How to Build a Customer Advisory Board

I've spent a fair amount of time over the past few weeks prepping for and following up on my April call with Bronto's Customer Advisory Board. We call it the "BCAB" for short.

While prepping for this call and previous calls with the board, I did a number web searches in an effort to learn more about building and managing a customer advisory board. (Bronto has never had one and I don't have any experience with this sort of thing.)

Though the Googles yielded some helpful resources, most of the results were press releases from companies announcing the formation of their customer advisory board, re-affirming their commitment to building a customer-focused business, blah, blah, blah.

So I did what I've done many times over during my Bronto career - I gave it my best shot and learned some lessons in the process. Hence, the following end-all, be-all post about building and managing Bronto's customer advisory board.

(I'm going to skip the "what"and "why" for customer advisory boards and jump right into the "how".)

What are you trying to do?

During our initial planning phase, we wrote a brief description of what we intend our board to become:

- An opportunity for Bronto customers to provide feedback and advice on the direction of our company and our product.
- A mechanism to ensure that our product direction aligns with customer needs as well as their current and future email marketing plans.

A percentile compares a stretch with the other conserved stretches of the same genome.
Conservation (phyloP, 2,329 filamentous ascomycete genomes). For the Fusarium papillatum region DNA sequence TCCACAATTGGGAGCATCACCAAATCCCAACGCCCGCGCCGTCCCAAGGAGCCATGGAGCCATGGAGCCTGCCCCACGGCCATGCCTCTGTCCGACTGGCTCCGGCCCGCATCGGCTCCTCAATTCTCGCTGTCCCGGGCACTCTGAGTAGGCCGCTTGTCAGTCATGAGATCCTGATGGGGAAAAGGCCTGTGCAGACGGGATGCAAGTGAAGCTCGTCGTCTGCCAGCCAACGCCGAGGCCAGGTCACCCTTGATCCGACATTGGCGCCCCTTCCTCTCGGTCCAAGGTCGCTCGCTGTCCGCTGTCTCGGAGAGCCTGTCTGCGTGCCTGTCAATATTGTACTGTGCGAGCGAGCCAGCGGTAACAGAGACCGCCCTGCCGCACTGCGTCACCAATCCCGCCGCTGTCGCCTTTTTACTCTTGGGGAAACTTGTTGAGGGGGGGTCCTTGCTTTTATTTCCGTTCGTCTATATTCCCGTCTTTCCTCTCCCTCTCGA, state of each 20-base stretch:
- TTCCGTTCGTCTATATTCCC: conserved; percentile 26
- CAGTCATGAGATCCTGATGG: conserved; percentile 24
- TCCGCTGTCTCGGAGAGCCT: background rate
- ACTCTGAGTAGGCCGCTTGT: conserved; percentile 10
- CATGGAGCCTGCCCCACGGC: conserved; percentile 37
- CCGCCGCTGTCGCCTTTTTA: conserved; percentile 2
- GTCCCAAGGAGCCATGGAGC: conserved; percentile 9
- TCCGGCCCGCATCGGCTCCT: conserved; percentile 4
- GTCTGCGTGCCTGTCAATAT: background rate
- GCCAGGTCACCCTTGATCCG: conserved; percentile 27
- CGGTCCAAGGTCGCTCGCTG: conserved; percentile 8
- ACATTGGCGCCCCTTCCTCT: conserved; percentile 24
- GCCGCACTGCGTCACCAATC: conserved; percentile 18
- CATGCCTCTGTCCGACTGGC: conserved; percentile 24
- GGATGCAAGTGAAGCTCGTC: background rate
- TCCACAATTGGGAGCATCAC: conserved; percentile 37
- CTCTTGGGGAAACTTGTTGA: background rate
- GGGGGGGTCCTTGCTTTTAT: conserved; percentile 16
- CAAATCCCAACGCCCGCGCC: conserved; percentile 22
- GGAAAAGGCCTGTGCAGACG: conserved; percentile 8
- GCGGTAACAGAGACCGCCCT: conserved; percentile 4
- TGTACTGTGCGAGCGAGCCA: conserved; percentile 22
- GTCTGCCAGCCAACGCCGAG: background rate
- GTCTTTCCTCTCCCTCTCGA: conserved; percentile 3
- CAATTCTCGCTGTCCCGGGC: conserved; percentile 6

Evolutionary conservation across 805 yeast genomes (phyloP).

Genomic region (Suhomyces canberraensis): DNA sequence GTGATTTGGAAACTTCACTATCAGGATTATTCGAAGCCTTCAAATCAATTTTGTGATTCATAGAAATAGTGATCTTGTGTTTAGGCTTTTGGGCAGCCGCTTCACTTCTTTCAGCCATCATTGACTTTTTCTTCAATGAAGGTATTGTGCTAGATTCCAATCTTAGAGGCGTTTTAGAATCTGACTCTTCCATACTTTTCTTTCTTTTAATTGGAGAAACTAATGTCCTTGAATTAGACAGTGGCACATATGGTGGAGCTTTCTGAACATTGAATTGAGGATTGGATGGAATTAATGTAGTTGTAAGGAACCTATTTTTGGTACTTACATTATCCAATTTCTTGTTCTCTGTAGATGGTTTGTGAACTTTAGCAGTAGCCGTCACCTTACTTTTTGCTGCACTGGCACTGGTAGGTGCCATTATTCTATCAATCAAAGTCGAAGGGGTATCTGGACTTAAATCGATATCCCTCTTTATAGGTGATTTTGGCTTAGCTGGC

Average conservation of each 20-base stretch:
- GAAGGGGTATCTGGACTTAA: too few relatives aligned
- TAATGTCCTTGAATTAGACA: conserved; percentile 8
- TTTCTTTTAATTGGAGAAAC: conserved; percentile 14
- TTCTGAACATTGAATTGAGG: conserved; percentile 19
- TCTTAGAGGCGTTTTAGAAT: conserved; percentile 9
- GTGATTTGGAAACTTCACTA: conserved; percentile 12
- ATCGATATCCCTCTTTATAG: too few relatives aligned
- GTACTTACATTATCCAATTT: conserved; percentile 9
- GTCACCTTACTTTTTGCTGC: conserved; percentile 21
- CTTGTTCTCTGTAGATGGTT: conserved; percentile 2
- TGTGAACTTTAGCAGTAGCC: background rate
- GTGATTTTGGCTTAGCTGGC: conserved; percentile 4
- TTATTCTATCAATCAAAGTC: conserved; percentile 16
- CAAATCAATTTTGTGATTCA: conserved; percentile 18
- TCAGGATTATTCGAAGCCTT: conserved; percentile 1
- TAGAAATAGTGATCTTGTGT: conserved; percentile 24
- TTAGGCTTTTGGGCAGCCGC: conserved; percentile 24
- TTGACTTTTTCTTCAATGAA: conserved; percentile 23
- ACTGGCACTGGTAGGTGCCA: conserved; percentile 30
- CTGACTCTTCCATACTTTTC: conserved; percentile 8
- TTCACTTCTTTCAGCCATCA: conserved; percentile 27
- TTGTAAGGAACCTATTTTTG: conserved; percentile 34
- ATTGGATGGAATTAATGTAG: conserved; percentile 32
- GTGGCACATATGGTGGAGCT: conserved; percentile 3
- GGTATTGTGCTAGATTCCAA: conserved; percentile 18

- A venue for customers and Bronto leadership to exchange ideas on the state and direction of the email marketing industry.
- An opportunity for board members to leverage the collective experience of Bronto and their fellow board members in an effort to further their email marketing initiatives.

It was important for us that the BCAB be a win/win, for Bronto and our board members. We knew what we wanted out of the program and quickly came to the conclusion that we were more likely to get the desired outcome if we made the experience worthwhile for our participants.

With these objectives in mind, we planned our first call. Prior to the call, we sent brief surveys to all of our members that asked our members a few simple questions:

- What would make the BCAB experience successful?
- List 3 driving forces that contribute to your success with Bronto.
- List 3 restraining forces that contribute to your success with Bronto.

(I got the driving/restraining forces questions from Pragmatic Marketing.)

The survey framed not only our first call, but subsequent calls as well. I spent a lot of time processing the results and then presented them to our board members in the first call. I felt like this was an effective means to get everyone "on the same page" and to set the tone for future meetings. Plus, our board members appreciated the opportunity to hear the email marketing perspectives and challenges of their fellow members.

Choose members carefully.